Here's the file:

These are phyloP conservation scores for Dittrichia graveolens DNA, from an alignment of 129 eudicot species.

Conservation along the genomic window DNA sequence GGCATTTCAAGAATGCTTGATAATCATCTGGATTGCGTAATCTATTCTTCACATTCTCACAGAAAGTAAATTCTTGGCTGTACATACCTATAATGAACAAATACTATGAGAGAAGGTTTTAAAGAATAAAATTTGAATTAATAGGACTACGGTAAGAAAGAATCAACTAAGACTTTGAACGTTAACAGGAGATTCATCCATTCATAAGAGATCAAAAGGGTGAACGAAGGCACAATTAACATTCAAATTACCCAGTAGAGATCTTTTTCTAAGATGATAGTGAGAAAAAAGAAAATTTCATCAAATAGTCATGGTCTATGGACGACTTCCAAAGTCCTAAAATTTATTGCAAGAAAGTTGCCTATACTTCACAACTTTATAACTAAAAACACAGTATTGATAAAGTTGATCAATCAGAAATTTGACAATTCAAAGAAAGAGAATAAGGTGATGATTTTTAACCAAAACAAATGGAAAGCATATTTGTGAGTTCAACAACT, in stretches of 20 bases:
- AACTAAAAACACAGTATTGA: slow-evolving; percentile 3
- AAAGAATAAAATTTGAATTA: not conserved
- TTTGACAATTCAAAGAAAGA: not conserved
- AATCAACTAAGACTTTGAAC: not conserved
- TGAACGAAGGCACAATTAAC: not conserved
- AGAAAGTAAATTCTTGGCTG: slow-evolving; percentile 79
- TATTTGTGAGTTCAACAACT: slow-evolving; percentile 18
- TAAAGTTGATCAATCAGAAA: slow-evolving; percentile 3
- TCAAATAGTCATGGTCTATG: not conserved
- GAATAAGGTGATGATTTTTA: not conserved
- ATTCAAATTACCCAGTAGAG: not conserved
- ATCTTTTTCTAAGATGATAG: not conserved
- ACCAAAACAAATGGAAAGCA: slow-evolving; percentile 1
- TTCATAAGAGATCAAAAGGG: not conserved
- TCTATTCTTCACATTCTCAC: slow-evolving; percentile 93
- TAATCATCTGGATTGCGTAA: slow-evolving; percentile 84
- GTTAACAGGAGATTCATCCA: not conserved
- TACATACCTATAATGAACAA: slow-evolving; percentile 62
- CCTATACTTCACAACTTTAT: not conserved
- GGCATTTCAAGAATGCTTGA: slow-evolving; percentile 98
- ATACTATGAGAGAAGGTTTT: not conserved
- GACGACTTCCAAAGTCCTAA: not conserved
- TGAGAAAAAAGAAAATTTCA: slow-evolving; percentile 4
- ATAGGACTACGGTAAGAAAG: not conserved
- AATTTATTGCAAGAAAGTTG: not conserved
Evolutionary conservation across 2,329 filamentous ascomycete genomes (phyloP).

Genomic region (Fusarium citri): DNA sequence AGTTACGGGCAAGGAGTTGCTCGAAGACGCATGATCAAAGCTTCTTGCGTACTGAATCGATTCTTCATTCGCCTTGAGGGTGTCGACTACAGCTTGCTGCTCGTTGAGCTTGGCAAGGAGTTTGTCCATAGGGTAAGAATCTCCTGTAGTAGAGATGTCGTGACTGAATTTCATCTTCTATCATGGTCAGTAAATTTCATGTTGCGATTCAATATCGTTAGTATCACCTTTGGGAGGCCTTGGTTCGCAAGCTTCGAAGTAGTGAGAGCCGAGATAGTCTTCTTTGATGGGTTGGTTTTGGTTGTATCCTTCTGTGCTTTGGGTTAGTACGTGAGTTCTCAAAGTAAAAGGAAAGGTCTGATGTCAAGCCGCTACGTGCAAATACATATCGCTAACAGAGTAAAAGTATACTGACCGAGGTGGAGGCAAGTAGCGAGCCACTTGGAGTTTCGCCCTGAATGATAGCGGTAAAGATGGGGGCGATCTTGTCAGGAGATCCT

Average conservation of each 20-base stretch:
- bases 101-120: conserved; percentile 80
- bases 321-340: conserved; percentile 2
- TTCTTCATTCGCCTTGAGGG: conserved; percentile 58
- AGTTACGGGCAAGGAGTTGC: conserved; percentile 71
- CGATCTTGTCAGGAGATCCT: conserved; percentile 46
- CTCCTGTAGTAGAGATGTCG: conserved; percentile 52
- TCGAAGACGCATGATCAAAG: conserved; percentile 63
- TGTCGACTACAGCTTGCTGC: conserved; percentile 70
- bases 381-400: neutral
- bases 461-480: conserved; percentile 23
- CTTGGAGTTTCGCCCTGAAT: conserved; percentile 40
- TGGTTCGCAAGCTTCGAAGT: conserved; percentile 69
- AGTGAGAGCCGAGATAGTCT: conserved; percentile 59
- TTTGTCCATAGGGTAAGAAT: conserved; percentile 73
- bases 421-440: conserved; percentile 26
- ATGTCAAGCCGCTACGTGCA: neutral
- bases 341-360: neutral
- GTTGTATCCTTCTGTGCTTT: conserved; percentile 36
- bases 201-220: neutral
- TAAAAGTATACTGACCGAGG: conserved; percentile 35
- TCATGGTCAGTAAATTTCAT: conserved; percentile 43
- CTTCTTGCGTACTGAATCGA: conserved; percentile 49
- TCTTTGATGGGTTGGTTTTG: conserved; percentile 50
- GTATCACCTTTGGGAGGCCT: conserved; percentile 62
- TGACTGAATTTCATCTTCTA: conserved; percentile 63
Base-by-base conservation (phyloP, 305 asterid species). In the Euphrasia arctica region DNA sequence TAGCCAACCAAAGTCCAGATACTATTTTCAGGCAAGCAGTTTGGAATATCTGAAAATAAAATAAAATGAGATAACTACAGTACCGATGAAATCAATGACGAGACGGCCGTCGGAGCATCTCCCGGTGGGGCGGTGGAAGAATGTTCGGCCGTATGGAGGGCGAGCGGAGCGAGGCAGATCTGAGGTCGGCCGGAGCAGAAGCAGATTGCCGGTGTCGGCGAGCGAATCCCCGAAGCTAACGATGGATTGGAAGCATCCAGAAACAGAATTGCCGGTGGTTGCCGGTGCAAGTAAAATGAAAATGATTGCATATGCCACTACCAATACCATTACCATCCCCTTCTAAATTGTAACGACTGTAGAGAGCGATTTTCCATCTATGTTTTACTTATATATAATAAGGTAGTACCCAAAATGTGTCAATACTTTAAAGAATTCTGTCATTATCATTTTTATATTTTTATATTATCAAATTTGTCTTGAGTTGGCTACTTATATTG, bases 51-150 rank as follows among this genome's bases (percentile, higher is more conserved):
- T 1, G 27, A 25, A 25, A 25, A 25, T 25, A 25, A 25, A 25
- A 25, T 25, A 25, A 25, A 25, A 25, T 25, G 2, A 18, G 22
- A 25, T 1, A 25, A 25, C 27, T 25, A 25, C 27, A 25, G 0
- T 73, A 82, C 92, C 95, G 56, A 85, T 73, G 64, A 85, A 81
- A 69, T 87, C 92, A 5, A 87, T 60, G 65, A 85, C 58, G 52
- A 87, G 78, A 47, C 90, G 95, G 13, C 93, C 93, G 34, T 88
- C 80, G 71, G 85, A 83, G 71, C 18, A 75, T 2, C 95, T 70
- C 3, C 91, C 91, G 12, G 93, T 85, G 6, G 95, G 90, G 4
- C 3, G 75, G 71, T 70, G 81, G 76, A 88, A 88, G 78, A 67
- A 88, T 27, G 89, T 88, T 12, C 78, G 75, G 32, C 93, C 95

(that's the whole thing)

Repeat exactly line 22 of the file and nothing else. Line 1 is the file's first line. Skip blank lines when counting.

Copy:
- GGCATTTCAAGAATGCTTGA: slow-evolving; percentile 98